An interesting piece of research crossed my desk and it has stimulated some debate in the Riskex office – is it Safety “gone mad”, or is there a valid concern to be aware of?
At the University of Iowa, USA, a research project was undertaken to determine how safe it is for children of varying ages to cross the road when there is oncoming traffic.
Having put groups of children through a 3D virtual reality experience, where they had to deal with the complexities of distance and the speed of oncoming vehicles, they found there might be a significant risk to younger children.
This might not be that surprising, but it drew memories from colleagues of walking alone to school from age 8, crossing roads without any risk of near misses with cars. So if we survived when we were children, what’s the fuss about now? Is Health and Safety going too far?
The research has shown that the risk is real, due to gradual brain development, where children’s lack of fully formed motor skills and visual judgement means they can’t reliably judge speed and distance of traffic until the age of 14.
Using a study in a virtual reality road environment, groups of children were tested for their reactions to traffic scenarios. Accident rates were as high as 8% among six year-olds, and even those aged 12 were struck 2% of the time. It wasn’t until age 14 that the children began to cross without incident.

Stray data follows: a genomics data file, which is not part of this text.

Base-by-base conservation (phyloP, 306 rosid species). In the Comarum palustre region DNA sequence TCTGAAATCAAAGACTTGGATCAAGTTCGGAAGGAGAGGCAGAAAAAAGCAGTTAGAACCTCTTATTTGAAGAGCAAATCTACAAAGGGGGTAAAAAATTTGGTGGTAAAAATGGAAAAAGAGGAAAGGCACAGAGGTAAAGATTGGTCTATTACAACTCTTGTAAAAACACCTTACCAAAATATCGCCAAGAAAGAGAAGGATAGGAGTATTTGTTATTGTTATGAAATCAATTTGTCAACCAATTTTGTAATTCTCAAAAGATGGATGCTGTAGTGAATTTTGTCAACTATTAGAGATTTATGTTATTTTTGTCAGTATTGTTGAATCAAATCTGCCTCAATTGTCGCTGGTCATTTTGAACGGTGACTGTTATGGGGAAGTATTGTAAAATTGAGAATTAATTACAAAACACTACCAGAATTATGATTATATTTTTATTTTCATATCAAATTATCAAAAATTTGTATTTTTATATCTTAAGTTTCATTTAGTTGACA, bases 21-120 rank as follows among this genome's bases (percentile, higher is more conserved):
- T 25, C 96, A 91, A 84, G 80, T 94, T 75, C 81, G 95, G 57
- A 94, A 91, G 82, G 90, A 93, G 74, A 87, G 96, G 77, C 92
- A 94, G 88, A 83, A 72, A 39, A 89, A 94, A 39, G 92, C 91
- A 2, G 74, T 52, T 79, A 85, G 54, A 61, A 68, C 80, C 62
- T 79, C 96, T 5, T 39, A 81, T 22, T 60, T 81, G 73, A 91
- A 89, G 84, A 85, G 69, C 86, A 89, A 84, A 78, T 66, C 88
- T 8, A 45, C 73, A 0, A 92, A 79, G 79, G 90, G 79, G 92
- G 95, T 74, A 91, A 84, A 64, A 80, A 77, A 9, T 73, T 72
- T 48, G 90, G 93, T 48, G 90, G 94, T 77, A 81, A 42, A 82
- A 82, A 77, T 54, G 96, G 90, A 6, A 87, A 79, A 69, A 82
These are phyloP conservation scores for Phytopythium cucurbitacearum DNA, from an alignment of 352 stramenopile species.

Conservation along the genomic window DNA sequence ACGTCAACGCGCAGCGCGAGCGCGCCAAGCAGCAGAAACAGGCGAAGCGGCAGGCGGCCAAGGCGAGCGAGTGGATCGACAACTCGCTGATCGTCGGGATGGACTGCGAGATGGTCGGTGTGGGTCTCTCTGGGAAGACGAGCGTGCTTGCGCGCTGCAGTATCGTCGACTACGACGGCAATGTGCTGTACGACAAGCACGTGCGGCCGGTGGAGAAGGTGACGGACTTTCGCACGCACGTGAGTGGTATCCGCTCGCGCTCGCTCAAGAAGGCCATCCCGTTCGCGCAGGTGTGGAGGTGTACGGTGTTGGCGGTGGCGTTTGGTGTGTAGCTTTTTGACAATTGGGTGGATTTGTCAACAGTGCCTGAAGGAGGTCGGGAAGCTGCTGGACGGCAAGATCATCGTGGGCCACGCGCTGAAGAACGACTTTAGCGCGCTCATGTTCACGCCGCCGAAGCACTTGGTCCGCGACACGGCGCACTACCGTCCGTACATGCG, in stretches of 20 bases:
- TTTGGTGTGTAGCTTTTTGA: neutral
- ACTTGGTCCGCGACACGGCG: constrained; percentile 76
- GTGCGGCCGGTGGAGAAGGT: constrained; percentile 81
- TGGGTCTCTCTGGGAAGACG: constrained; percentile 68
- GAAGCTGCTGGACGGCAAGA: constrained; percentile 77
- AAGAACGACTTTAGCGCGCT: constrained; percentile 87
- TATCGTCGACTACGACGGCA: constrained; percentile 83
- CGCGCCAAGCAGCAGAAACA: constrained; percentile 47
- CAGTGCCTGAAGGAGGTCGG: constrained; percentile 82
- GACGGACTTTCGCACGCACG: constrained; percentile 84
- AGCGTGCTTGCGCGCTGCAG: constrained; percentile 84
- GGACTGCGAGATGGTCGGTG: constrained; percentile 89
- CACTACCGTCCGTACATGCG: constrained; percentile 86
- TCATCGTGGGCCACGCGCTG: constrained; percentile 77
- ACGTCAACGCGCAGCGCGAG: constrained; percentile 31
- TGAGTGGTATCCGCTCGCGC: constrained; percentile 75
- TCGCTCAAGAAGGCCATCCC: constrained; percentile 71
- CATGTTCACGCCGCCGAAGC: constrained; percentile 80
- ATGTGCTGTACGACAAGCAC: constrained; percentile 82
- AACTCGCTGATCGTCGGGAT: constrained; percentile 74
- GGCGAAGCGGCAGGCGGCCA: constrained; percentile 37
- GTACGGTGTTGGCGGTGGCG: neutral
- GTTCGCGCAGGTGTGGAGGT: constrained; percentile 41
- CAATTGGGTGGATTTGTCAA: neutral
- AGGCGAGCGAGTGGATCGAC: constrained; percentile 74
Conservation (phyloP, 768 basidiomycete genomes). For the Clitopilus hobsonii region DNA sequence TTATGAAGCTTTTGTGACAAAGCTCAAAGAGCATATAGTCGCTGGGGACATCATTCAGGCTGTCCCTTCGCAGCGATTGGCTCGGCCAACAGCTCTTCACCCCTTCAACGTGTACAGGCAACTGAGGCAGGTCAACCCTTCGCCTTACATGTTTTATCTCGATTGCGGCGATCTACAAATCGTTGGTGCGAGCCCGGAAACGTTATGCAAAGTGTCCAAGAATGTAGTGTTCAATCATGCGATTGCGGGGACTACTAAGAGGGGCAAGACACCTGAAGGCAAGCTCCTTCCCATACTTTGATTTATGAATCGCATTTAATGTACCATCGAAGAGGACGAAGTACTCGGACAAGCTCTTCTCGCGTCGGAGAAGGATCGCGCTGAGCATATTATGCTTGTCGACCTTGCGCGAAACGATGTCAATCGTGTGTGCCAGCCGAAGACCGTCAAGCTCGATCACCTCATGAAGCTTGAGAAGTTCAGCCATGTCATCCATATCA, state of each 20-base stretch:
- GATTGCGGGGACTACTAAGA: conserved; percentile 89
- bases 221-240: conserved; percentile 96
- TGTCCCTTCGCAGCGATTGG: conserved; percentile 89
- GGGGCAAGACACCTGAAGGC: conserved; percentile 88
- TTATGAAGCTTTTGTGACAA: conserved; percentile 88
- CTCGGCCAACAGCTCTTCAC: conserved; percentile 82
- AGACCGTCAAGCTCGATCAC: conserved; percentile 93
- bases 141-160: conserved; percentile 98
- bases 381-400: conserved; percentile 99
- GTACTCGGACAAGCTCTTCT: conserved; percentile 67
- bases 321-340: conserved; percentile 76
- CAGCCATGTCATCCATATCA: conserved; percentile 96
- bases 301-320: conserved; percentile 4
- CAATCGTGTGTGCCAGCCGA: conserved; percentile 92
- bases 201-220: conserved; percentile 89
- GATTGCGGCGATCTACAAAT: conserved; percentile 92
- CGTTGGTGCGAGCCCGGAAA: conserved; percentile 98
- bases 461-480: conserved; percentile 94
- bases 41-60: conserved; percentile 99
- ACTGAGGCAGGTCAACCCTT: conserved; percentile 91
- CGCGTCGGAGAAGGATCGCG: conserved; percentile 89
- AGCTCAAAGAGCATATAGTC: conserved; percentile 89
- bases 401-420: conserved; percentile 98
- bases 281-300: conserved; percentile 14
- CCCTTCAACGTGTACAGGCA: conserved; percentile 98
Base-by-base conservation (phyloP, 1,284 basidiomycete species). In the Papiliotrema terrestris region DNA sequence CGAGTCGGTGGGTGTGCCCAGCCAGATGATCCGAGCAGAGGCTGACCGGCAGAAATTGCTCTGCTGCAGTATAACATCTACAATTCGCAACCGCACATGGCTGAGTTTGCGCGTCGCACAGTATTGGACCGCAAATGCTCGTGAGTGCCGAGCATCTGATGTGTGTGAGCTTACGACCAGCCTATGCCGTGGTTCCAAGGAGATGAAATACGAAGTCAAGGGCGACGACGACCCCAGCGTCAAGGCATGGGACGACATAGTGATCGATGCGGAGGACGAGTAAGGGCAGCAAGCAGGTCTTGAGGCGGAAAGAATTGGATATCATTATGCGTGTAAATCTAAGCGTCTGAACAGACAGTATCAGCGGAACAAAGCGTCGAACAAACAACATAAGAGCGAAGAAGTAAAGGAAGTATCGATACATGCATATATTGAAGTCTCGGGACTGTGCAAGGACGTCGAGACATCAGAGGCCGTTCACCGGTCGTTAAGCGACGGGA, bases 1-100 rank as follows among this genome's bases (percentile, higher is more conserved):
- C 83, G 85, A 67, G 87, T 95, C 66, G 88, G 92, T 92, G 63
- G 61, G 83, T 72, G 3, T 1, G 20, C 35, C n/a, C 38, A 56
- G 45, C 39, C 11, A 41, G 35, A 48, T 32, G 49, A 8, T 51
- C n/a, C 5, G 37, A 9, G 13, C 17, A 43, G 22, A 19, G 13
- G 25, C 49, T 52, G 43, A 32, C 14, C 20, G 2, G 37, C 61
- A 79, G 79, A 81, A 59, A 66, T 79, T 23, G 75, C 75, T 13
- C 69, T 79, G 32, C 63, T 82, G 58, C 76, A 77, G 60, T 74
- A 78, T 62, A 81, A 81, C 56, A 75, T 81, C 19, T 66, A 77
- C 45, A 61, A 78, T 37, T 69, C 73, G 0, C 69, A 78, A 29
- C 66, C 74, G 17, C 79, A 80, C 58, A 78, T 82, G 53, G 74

The lesson here is perhaps that parents should take extra precautions by being aware their child might not be able to judge whether a traffic gap is large enough to cross safely. Obviously, everyone is different, and children do develop at different rates.
Also, younger children may not have developed the fine motor skills to step into the street the moment a car has passed – unlike the way that adults have mastered – so we can’t just assume that they are capable of crossing the road in the way that we do. The issue is that although they might pick the right sized gap between vehicles, they can’t time their movements, so they are more at risk of a collision.
So, as parents, where does that leave us? There’s the environmental benefit of ditching the car for the school run in favour of getting children to walk to school, but is it safe until they are 14?
One suggestion is to lobby Council planners to identify high traffic places where children are likely to cross roads to get to school, and make sure those areas have a pedestrian-crossing aid.
And perhaps it comes down to individuals. If in any doubt about your child’s coordination or readiness, then supervision surely is a must. What do you think? Are we in danger of mollycoddling a generation? Or do we leave them to their own devices?
For more about the research, take a look at the following link: